|About the Book: Abstract||Wave Spectra Of Developed Seas|
This book is an outgrowth of the NSF-CBMS conference Nonlinear Waves & Weak Turbulence held at Case Western Reserve University in May 1992. The principal speaker at the conference was Professor V.E. Zakharov who delivered a series of ten lectures outlining the historical and ongoing development in the field. Some twenty other researchers also made presentations and it is their work which makes up the bulk of this text. Professor Zakharov's opening chapter serves as a general introduction to the other papers, which of the most part are concerned with the application of the theory in various fields. While the word "turbulence" is most often associated with the fluid dynamics it is in fact a dominant feature of most systems having a large or infinite number of degrees of freedom. For our purposes we might define turbulence as the chaotic behavior of systems having a large number of degrees of freedom and which are far from thermodynamic equilibrium. Work in field can be broadly divided into two areas:
... The occurrence of transition in flows such as plane Poiseuille flow at values of the Reynolds number far below criticality must be due to instability to finite amplitude disturbances. For these flows no evidence has been found for any stable secondary motions and it seems that turbulence develops directly from the base flow at a fixed Reynolds number. It is a testimony to the intractability of these strong turbulence problems that little of substance has been added to Reynolds' original suggestion after one hundred years of stability research.
The theory of weak turbulence on the other hand has seen a great deal of progress in the last twenty five years and intriguing connections have been made to many areas of mathematics and physics. These include links to Hamiltonian mechanics, nonlinear partial differential equations and integrable systems, stochastic analysis, asymptotic analysis and even the methods developed in quantum field theory. While work in the transition process is still of great interest, most of the contributions in this text aim at finding and applying the proper mathematical and statistical tools to describe fully developed turbulence.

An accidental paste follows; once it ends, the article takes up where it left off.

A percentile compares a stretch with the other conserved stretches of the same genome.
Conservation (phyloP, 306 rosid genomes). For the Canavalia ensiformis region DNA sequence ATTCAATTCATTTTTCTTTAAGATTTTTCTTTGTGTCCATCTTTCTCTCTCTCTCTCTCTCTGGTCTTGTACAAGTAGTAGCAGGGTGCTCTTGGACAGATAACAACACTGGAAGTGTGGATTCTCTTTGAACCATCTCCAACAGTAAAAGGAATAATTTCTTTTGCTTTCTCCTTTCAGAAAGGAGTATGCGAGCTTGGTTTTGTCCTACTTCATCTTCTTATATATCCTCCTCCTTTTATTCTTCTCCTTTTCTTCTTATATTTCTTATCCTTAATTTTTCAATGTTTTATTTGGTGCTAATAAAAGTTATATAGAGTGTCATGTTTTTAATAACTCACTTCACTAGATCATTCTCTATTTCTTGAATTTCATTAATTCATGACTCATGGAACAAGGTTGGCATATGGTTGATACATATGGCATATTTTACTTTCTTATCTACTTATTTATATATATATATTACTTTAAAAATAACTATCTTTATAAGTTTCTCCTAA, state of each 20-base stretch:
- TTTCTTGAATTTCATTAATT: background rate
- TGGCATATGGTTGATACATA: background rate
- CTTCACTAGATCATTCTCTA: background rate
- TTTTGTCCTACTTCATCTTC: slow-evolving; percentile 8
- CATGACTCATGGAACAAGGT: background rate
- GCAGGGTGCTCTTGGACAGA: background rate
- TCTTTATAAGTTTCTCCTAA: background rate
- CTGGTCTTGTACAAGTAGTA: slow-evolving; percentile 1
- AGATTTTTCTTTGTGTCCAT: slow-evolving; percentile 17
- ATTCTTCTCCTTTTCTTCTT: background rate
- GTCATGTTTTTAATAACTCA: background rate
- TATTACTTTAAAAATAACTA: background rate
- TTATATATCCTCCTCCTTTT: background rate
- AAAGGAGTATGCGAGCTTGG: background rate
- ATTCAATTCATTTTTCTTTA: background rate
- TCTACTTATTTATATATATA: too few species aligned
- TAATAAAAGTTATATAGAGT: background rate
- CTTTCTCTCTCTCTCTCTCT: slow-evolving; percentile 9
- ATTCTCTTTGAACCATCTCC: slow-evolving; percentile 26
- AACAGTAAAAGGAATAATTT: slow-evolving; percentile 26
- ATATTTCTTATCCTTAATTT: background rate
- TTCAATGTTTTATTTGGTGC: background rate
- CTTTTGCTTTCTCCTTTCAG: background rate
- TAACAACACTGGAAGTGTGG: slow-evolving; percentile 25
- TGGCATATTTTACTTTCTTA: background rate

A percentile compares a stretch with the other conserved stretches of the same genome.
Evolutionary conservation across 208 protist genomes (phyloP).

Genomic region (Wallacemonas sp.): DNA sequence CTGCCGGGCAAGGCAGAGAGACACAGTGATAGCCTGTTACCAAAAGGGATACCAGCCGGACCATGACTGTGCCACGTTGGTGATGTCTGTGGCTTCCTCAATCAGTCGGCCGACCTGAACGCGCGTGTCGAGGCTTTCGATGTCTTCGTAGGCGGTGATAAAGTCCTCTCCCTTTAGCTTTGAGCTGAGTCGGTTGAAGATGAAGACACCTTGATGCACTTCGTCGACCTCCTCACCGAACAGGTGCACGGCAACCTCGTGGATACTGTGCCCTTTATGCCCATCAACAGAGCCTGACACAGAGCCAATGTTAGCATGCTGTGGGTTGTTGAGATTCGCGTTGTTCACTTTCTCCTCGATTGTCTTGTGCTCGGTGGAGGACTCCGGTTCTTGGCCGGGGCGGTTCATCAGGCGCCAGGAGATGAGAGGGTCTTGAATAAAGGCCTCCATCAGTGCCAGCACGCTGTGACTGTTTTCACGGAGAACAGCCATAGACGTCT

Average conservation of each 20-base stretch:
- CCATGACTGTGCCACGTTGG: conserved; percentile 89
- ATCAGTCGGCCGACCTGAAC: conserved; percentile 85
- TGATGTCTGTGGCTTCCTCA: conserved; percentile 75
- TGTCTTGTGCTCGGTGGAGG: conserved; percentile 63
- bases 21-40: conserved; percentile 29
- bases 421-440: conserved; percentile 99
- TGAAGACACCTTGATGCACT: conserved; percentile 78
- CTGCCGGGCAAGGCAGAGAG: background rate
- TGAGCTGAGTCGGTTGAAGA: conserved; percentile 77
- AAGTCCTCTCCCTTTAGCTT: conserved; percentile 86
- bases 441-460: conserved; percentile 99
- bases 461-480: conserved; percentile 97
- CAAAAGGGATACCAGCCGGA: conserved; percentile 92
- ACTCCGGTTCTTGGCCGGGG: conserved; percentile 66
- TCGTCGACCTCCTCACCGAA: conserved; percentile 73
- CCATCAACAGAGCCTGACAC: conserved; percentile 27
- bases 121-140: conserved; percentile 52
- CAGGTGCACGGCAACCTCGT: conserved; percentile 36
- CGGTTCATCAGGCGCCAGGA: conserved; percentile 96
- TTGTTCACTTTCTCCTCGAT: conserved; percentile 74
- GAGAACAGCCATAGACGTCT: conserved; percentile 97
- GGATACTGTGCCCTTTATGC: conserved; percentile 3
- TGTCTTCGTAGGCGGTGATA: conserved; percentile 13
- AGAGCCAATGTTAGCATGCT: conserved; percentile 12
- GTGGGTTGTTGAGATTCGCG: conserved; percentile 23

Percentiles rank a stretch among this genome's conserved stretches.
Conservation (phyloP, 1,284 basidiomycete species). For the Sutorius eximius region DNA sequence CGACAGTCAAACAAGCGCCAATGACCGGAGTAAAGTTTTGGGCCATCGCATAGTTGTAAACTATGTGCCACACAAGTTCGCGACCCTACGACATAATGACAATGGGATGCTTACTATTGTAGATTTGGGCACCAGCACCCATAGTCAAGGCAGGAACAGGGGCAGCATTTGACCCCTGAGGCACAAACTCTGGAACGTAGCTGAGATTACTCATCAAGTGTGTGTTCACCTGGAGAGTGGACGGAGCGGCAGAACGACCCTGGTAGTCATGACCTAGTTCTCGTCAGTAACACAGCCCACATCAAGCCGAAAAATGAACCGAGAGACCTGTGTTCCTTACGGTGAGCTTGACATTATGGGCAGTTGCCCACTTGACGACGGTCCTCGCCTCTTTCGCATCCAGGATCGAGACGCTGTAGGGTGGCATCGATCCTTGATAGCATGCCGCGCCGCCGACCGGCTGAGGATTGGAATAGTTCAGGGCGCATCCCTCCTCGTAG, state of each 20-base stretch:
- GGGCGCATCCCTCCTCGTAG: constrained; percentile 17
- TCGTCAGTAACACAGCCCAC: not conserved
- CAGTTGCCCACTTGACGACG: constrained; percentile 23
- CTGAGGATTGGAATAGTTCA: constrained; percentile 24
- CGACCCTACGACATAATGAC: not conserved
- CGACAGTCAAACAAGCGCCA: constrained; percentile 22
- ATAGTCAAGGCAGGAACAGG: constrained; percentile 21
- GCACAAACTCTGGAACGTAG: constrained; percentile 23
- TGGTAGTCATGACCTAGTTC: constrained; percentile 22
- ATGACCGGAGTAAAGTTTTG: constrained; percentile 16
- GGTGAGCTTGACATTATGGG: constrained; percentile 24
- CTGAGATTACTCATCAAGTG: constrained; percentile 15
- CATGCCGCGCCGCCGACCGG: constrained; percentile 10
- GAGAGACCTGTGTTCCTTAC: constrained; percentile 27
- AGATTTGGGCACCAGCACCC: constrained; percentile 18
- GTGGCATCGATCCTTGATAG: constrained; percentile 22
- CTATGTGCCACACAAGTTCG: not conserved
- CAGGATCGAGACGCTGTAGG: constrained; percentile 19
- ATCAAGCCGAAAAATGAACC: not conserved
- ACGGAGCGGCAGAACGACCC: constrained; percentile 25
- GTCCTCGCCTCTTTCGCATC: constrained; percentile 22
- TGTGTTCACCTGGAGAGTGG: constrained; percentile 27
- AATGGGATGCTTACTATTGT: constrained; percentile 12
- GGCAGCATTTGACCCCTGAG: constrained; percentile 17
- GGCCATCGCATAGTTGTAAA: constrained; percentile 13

At first sight, the goals look similar to those of statistical physics but there is a fundamental difference. Statistical physics for the most part is concerned with systems at or near equilibrium whereas any turbulence theory must deal with systems far from equilibrium. This point is illustrated by a simple example in Professor Zakharov's introduction. The role of the thermodynamic parameters such as temperature, pressure, etc. must be replaced by questions about the distribution of the energy flux across the wave number spectrum and about the evolution of those spectra. We would like to reiterate that the analytical methods that have been developed are by no means restricted to fluid dynamics problems. Indeed topics such as acoustics, optics, Jupiter's red spot, as well as traditional hydrodynamics have all found a home between the covers of this book.
These diverse applications serve to illustrate the power of a unified approach based for the most part on a Hamiltonian formulation. That more than anything else is the common thread throughout the chapters. Weak turbulence is still a fairly new topic and not at all familiar outside a relatively small group. We believe that it deserves the attention of a wider audience.
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|Editors: Fitzmaurice, N.; Gurarie D.McCaughan, F.; Woyczynski, W.A.|
|Price: $129.00 (Paperback), $169.00 (Hardcover)|